Racism and Censorship in Holyoke

2014/09/27 in Absurd, Art, Gentrification, Holyoke, Mailbag, Press Release, Racism, Shame

I received this email from David Flores about his art and his experiences with racism and censorship in Holyoke.

(David Flores at work on the piece in question)

Printed in it’s entirety:

On Saturday, September 19, 2014, my mural celebrating the Puerto Rican diaspora in Holyoke, MA was scheduled for installation as part of a set of pieces created in conjunction with the Holyoke Alleyway Revitalization Project. Before the piece could go up, the owner of the building on which it was to be installed decided that it could not be displayed on her property. She said that my piece would do more harm than good to Holyoke’s Hispanic community, and that in order to display it I would have to change it to make it “more diverse.” The mural consists of an 8’ x 16’ Puerto Rican license plate with HOLYOKE written across the center. Whereas many Boricuas throughout Holyoke proudly display similar license plates that point to their hometowns on the island, my project intended to claim that Holyoke is part of Puerto Rico. Holyoke is the community with the highest percentage of Puerto Ricans in the U.S. (44.70%), yet Puerto Ricans are deeply marginalized in almost every aspect of the city. Although the building owner had approved of my design and seen the finished project well in advance of the scheduled installation, she caved to pressure from nearby business owners and others who seek to prohibit public displays of Puerto Ricanness in Holyoke. Thus, the decision to exclude my mural from this public art exhibit is emblematic of the wider suppression of Puerto Ricans and Puerto Ricanness throughout Holyoke. With my mural, I hoped to contribute to efforts toward claiming public space in solidarity with Holyoke’s Puerto Rican community. However, this building owner’s decision and logic amount to the race-based exclusion of Puerto Ricanness in Holyoke at best and the censorship of Puerto Ricanness in Holyoke at worst. While the Holyoke Alleyway Revitalization Project has supported my mural, the decision to collaborate with a bigoted building owner on this project reflects the fundamental problems with this “revitalization” initiative. In fact, like other “revitalization” efforts in Puerto Rican neighborhoods and communities of color throughout the U.S., such projects end up participating in processes of gentrification despite their organizers’ best intentions.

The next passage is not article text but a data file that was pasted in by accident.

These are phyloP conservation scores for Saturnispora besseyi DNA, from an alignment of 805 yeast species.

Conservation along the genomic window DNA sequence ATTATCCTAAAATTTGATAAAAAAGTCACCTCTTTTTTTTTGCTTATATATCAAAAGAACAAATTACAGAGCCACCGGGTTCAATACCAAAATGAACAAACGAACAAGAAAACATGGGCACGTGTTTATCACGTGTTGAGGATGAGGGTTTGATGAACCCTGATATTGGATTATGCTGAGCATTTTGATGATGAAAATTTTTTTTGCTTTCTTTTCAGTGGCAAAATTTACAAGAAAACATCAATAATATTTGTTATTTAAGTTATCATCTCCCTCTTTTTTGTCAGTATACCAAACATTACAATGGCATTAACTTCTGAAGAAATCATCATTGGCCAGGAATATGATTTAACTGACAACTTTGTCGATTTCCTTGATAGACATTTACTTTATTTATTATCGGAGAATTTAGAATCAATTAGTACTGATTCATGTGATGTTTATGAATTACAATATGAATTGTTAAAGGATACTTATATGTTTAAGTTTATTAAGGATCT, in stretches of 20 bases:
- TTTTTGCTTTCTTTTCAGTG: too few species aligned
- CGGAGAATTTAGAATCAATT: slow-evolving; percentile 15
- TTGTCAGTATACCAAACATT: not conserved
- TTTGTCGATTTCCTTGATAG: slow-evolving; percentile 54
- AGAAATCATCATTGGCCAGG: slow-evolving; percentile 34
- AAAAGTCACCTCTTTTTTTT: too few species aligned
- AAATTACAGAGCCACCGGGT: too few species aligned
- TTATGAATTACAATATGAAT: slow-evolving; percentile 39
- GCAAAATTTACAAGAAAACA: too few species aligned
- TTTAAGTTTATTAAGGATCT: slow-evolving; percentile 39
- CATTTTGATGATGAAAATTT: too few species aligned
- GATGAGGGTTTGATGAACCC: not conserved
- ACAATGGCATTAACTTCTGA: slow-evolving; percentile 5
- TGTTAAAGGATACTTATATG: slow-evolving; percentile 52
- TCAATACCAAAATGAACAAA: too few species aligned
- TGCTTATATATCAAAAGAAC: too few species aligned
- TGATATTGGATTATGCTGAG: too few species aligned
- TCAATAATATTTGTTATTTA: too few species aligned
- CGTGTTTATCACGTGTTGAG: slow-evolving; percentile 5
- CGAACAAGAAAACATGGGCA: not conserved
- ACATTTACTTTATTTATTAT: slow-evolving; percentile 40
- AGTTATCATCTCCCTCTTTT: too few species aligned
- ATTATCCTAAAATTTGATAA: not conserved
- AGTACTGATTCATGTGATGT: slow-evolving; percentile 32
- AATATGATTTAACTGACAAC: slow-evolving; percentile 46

As a Mexican artist born and raised in Chicago, I have been deeply inspired by Chicago’s Puerto Rican movement, particularly the strong Puerto Rican leadership in schools, community organizations, elected positions, and artistic initiatives. This community also taught me the value of Mexican-Puerto Rican solidarity, as expressed through joint efforts to combat educational inequality, gentrification, and (im)migrant stigmatization. This solidarity is most clearly represented in a chant that is often used in Latin@ political demonstrations in Chicago: “!Boricua y Méxicano, Luchando Mano a Mano!” This solidarity represents a form of diversity that exceeds the imagination of the building owner who prohibited my mural. I hope that this piece finds a prominent home and that it helps to celebrate Puerto Ricanness in Holyoke. I am also working with community members to combat the suppression of Puerto Ricans and make sure that this does not happen again. In addition to these efforts, I am seeking to collaborate with longstanding community residents to create site-specific public art in Holyoke through a fundraising effort I have named “!Más Color, Más Poder!” I also plan to adapt my Puerto Rican license plate project in other U.S. cities with large Puerto Rican populations. By affirming Puerto Ricanness in Holyoke, I hope to contribute toward the creation of communities that embrace and uplift marginalized populations throughout the U.S.